The Hype Cycle is a well-known graphical representation of the stages that a technology goes through as it develops from conception to maturity in terms of adoption and deployment. It was devised by the information technology research and consultancy company Gartner, and aims to provide a basis for risk assessment and decision making.
As to its form, the Hype Cycle constitutes a steep rising wave, marking initial excitement, followed by a deep low, representing disillusionment, which then gradually recovers towards a stable plateau signalling widespread adoption. It does not so much indicate the developmental path of the technology itself, but rather how it is perceived by the public in terms of expectation and understanding.
Companies grappling with the emergence of promising new technologies such as artificial intelligence, augmented reality, internet of things, customer data platforms and blockchain often consult the Hype Cycle to determine a technology’s commercial viability at a given moment in time and to what extent adoption or rejection poses risk or opportunity.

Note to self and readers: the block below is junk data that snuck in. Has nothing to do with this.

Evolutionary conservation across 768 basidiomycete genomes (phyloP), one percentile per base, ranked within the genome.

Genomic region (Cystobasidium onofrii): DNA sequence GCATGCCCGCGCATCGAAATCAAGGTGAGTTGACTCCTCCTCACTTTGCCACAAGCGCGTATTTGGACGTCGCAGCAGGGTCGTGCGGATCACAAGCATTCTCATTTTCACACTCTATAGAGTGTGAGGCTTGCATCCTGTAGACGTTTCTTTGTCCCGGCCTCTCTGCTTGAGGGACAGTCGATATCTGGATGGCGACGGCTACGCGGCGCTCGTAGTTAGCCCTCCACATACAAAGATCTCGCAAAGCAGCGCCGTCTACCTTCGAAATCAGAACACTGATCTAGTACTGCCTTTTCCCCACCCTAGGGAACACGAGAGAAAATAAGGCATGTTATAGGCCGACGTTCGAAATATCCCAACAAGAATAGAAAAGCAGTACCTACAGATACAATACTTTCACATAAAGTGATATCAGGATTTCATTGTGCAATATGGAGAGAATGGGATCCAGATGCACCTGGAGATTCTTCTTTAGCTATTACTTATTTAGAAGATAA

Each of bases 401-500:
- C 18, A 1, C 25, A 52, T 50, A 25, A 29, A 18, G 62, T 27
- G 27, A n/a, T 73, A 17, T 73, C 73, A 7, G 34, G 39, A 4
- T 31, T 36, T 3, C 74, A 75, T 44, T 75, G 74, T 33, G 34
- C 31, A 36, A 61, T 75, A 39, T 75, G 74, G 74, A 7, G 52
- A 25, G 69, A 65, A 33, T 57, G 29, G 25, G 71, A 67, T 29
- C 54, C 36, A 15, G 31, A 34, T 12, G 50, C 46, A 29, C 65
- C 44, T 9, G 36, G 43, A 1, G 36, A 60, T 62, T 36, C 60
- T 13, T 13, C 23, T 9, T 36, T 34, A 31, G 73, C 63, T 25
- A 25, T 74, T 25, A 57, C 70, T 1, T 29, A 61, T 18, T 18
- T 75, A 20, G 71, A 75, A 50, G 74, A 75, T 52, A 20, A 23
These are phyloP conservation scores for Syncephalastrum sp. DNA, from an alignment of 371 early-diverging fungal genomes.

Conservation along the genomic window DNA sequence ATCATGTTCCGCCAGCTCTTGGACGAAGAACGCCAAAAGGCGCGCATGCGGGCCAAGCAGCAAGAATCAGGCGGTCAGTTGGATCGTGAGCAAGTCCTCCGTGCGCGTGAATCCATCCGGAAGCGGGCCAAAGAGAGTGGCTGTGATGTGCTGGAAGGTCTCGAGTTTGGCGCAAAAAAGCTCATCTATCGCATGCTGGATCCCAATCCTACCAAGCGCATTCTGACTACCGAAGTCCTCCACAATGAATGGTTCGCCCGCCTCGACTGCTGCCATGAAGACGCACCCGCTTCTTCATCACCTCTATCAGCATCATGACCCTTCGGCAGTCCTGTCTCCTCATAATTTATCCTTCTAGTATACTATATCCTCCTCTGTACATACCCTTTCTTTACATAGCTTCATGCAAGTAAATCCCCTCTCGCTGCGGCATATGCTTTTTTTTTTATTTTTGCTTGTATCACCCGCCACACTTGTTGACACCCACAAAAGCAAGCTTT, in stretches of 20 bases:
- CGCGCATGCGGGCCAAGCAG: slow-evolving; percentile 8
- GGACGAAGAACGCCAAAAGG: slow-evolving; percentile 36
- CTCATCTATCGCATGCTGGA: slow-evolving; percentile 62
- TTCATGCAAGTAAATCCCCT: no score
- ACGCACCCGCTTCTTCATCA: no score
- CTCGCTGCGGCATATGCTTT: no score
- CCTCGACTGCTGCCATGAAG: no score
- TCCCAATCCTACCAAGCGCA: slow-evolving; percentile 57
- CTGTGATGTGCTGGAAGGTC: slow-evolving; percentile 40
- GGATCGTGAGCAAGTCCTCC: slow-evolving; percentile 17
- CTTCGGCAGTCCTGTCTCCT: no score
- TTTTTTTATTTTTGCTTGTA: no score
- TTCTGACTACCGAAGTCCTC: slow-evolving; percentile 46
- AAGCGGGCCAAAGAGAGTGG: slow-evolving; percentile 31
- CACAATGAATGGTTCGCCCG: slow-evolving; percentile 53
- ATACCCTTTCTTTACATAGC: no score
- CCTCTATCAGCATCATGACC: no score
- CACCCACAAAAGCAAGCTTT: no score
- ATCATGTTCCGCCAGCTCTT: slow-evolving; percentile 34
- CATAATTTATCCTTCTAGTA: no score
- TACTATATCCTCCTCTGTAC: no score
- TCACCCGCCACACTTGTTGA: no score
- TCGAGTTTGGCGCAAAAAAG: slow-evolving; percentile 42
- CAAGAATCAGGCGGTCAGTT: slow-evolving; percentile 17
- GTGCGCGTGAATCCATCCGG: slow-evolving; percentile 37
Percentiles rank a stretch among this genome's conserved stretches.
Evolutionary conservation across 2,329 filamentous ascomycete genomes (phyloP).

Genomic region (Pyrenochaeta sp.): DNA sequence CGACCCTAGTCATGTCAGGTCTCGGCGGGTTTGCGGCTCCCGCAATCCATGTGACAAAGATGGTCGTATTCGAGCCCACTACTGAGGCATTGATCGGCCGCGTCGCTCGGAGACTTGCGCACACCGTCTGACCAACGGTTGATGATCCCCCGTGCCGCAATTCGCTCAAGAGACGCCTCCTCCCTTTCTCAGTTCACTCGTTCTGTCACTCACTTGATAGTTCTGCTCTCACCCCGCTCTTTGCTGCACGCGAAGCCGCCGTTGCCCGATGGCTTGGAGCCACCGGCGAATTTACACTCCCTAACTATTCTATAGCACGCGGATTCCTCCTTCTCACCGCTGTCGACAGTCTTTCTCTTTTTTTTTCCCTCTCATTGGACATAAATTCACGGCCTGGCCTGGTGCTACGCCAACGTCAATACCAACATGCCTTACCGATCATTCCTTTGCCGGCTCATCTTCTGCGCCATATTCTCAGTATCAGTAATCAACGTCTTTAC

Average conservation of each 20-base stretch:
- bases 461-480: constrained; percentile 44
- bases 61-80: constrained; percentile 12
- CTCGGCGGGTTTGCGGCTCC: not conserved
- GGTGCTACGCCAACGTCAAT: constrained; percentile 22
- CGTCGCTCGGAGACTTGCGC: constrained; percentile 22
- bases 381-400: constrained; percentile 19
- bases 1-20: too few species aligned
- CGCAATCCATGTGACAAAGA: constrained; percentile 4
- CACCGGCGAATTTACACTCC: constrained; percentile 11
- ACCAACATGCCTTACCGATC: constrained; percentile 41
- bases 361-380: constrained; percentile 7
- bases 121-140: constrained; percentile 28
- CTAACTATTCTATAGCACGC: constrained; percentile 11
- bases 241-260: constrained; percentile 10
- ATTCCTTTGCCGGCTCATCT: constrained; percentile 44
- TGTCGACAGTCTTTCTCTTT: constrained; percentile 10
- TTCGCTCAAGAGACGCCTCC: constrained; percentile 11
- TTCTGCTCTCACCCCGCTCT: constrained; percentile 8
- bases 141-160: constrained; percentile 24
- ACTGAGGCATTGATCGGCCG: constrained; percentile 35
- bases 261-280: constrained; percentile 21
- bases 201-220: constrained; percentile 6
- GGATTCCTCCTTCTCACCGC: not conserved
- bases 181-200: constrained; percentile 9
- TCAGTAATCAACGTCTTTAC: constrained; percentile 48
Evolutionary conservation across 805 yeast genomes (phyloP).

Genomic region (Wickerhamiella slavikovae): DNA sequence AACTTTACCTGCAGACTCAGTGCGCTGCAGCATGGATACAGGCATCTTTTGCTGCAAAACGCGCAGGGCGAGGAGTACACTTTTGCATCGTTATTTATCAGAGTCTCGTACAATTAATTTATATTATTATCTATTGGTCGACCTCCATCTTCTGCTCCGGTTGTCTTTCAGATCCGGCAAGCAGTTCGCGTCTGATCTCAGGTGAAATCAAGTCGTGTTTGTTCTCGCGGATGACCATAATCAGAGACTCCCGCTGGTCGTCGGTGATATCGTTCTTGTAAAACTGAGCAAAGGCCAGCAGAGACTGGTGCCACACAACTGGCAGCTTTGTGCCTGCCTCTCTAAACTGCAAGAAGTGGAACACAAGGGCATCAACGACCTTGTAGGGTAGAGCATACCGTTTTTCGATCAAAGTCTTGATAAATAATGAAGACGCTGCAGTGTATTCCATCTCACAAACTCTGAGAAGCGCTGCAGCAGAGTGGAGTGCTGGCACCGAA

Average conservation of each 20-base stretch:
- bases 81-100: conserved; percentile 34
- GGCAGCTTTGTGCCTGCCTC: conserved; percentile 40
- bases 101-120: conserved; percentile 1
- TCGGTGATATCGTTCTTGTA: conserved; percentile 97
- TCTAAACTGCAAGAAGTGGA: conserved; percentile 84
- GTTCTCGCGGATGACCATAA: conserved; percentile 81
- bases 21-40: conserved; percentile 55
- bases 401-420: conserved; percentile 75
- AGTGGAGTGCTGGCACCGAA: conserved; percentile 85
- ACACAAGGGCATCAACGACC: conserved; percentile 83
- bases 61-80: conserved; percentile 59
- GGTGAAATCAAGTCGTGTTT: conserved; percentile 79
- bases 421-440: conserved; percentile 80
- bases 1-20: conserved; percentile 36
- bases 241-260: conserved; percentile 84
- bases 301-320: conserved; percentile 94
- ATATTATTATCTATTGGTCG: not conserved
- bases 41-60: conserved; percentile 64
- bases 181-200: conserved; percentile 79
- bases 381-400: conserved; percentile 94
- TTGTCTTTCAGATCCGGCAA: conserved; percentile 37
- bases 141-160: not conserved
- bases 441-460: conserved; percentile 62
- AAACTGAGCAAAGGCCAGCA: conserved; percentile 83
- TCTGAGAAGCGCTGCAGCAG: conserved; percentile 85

Root branding cuts through Hype Cycles
There is no doubt that businesses associated with technologies should use the Hype Cycle to their advantage in a way that provides them with an innovative edge and boosts their commercial profile. However, a balance which sufficiently separates the business’ core from a given technology’s dramatic life cycle is crucial to minimise exposure during the downward trend and safeguard its existence in the face of more sophisticated technologies yet to be invented.
The key to achieving such a balance requires a two-pronged branding strategy which entails what we call ‘surface affiliation’ on the one hand and ‘core dissociation’ on the other.